Something Happened on the Way to the Forum: Did We Really Need a Rules Engine?
I had decided to ride my motorcycle to the Business Rules Forum in Las Vegas, a 10-hour hop from the house. I was filling the bike in Beatty, Nevada, when a stranger stepped up from a shiny sports car and said, "Nice bike. Basic transportation." "Eh — thanks," I replied. I was caught a little flat footed and didn't quite know how to respond. I had never thought about my bike as being "basic" transportation; after all, it had a satellite radio and a GPS! However, it did get me thinking, "What really is basic transportation? What is the minimum requirement for something to be called 'basic transportation'?" With a two-hour ride into Las Vegas and a straight road this would be good food for thought.
I could argue that a 200 CC dual sport is good basic transportation, but what is the common thread that qualifies transportation to be basic? Is it reliability? ... low cost? ... comfort (or the lack of comfort)? ... horsepower, or speed? After 100 miles on the road I came to the conclusion that the common thread is none of these attributes. The common thread, as it turns out, is not the implementation, but rather the upfront planning that went into the design. I decided that each bike design does represent basic transportation in filling a specific role. It is difficult to build any one bike to fit all needs. If you are going on a long-distance ride, a touring bike is the ticket; for a short hop to and around town, a cruiser is a must-have; and adventure riding demands a good dual sport.
Our architecture team had a similar conversation last year. The team was mulling over the questions, "What is the most basic architecture for business logic implementation? How can we improve our current implementation?" We were contemplating these questions because our partners on the business side had embraced developing business requirements using a business rules approach. They had developed a definition for each term and had used only defined terms when writing rules. Terms that were stored in a database were mapped to the table and column in the design, which left nothing to chance when the requirements were passed to IT. Associated Fact Model and Process Models were also developed as part of the requirements package. The resulting delivery to IT was a very clear set of rules divided into logical rule groups and in sequential order, fact models that described the basic business knowledge, and process models that described the work flow. This business partner truly understood their business and the logic of their rules. They managed well over 1000 rules in this way and their upfront work was reducing our implementation costs.
As part of our SOA architecture we had specified a rule engine. We had a vision of "rules as service" and using the rule engine would be the core component. The job of the rule engine, in part, was to help meet the business goal of "agile rule management." Our thought at the time was that this kind of interface would aid in rule change and rule management. As it turned out, the business involvement in maintaining a business-side repository provided a much better interface in managing rules. The amount of meta-data needed to accompany each rule could not even begin to be captured in the interface offered by the rule engine. During this process the business became very interested in and knowledgeable about their business and just wanted the rules (logic) implemented. They didn't want to be involved in the gritty implementation details and really didn't care how the logic was ultimately implemented.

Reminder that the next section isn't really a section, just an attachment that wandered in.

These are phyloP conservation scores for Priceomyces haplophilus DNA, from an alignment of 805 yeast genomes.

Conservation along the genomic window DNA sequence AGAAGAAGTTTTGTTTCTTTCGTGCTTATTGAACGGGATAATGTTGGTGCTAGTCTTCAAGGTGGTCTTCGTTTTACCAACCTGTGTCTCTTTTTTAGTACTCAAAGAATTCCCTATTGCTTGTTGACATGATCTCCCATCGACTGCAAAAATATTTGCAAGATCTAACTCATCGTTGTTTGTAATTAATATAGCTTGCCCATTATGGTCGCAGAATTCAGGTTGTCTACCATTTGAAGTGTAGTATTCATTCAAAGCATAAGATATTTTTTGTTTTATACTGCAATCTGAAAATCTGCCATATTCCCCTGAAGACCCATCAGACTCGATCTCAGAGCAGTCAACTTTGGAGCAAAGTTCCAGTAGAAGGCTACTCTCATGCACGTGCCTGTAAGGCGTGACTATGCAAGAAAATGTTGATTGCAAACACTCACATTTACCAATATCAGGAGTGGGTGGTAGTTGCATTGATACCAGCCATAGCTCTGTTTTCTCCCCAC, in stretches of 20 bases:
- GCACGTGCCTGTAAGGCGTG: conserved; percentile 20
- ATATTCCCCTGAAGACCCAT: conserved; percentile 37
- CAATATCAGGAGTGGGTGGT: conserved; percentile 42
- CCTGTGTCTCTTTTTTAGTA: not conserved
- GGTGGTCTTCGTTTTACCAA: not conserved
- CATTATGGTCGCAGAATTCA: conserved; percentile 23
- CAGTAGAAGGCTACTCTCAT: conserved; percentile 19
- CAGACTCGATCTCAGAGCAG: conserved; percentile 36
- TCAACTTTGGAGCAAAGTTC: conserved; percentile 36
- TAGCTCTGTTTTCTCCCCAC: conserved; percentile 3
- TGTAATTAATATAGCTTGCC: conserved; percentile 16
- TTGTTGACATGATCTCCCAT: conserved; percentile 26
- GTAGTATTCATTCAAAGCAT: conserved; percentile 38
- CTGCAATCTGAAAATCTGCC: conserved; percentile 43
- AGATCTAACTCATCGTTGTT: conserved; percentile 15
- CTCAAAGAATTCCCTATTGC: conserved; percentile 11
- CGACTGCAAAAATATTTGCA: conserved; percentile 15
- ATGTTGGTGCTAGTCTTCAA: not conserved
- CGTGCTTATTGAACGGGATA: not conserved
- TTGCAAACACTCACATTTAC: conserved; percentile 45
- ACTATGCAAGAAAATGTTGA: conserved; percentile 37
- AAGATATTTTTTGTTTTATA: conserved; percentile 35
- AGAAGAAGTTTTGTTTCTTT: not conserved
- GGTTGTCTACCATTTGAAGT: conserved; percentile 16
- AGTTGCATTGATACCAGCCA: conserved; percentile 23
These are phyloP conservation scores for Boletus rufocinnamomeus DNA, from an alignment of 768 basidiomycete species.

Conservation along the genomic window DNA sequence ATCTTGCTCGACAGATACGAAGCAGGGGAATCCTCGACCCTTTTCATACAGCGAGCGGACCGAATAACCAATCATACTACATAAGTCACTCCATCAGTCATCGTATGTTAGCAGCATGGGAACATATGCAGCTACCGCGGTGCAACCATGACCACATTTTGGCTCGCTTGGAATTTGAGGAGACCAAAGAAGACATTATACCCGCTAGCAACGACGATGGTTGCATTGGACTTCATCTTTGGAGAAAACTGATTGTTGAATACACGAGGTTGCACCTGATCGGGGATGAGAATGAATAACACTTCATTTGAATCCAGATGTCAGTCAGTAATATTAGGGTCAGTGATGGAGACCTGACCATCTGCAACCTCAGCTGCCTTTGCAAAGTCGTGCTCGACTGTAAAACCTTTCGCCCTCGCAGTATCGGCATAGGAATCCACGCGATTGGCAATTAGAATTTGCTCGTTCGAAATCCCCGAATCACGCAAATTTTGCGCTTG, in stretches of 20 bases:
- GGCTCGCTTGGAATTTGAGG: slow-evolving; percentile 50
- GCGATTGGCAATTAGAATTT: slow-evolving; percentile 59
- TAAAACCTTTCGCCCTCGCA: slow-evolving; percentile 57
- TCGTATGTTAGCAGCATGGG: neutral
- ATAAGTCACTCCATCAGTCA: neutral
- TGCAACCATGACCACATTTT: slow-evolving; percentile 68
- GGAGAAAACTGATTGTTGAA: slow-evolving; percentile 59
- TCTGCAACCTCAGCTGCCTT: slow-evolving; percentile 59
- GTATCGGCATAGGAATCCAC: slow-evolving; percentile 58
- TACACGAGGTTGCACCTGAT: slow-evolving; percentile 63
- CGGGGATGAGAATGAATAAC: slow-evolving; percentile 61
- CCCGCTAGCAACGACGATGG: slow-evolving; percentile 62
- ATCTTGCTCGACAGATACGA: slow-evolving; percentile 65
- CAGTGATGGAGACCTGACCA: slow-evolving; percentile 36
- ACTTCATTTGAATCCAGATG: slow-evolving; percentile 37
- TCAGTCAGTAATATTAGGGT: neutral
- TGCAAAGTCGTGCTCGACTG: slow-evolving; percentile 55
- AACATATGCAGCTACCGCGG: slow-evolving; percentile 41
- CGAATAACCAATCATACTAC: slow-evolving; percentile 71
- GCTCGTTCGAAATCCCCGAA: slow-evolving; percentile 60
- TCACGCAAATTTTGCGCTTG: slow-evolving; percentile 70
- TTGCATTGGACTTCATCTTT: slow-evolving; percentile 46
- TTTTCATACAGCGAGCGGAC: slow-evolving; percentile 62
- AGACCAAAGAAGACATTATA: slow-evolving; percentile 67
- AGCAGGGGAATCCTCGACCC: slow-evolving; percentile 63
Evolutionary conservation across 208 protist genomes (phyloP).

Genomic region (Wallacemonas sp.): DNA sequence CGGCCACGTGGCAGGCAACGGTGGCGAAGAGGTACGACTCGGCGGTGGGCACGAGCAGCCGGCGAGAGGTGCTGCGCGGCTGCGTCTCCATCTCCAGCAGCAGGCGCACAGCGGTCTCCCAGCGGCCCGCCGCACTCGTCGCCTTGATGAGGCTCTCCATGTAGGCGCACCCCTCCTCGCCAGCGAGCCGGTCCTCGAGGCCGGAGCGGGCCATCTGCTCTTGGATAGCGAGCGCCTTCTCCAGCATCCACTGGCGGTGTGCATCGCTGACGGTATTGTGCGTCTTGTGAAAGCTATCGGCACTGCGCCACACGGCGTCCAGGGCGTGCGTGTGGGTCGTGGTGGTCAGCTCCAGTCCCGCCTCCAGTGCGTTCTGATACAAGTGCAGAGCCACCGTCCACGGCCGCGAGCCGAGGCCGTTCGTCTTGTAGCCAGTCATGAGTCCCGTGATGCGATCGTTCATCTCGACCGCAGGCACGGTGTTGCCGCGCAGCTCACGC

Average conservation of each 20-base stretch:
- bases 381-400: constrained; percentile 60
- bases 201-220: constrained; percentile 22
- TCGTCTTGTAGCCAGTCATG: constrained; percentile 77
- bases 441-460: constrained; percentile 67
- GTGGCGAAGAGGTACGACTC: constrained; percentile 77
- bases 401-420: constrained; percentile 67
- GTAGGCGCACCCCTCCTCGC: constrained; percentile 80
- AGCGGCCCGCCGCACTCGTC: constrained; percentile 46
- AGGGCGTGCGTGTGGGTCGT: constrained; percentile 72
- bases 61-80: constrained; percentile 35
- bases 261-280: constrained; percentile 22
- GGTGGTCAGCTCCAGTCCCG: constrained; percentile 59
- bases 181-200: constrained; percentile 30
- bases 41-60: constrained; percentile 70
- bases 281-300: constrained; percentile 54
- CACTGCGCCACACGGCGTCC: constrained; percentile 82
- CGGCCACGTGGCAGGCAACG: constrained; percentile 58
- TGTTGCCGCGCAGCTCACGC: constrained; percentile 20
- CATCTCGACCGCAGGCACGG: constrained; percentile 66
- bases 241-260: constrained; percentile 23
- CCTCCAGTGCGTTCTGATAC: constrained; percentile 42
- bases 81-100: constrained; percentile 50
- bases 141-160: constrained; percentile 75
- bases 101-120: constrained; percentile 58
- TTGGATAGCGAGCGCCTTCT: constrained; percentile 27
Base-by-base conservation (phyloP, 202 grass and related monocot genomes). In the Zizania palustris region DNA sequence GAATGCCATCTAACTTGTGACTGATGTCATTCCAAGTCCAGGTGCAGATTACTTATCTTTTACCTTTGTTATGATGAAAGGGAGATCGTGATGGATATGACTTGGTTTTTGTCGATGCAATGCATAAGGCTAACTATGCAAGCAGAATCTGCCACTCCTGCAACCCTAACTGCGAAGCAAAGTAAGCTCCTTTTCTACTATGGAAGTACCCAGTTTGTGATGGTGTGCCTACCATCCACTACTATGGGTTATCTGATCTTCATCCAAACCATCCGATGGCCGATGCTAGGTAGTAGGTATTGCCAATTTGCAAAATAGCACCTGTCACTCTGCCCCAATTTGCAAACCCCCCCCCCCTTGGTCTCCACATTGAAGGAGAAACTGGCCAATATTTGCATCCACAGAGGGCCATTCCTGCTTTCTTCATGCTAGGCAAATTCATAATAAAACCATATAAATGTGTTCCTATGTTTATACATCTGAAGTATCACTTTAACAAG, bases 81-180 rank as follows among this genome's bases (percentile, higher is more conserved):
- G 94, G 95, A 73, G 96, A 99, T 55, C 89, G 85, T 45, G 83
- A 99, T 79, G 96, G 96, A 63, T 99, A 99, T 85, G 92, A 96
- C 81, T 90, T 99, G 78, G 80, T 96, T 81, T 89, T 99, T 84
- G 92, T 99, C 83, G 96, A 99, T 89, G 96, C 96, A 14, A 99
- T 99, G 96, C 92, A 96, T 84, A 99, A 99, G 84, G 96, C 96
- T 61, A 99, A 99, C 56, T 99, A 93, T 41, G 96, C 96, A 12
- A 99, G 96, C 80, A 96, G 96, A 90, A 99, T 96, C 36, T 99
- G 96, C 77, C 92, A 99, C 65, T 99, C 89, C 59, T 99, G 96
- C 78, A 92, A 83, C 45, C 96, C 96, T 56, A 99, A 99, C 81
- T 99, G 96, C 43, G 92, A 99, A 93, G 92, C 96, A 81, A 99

So, as the team pondered how we could improve our current implementation, a senior architect asked, "Do we really need a rules engine?" The three compelling reasons of our decision to buy the rule engine were to provide:
- Agility in the change process
- A tool that would sort out the logical order of the rule execution
- An engine for the 'Rule Service'
After much careful analysis, discussion, and debate, the architecture team concluded that the detailed specification provided by the business eliminated the current need for a rules engine in our architecture.
Alas, we began to look at other architectures for rule implementation. The SOA environment we had implemented with onboard frameworks provided a host of ways to implement rules while keeping the principles of the business rules approach intact. New objects called "rule objects" were introduced into the model. The new objects carried the same name as the implemented rule group defined by the business in their rule repository. The interaction of the rule groups was managed by process objects and controlled by an Enterprise Service Bus (ESB). This new approach provided enhanced performance improvements without sacrificing agility or impacting the time required for rule changes.
The change in architecture also yielded a large savings in vendor-related maintenance costs, upgrade issues, and vendor management. The design change did not impact the business.A great design is often a simple one. However, whether simple or complex, the design must be complete in order to be cost-effective when it comes to implementation. Our business partner taught us this. Whether designing good basic motorcycles or software specifications, the process has remarkable similarities. The value is in the design and not in the implementation.
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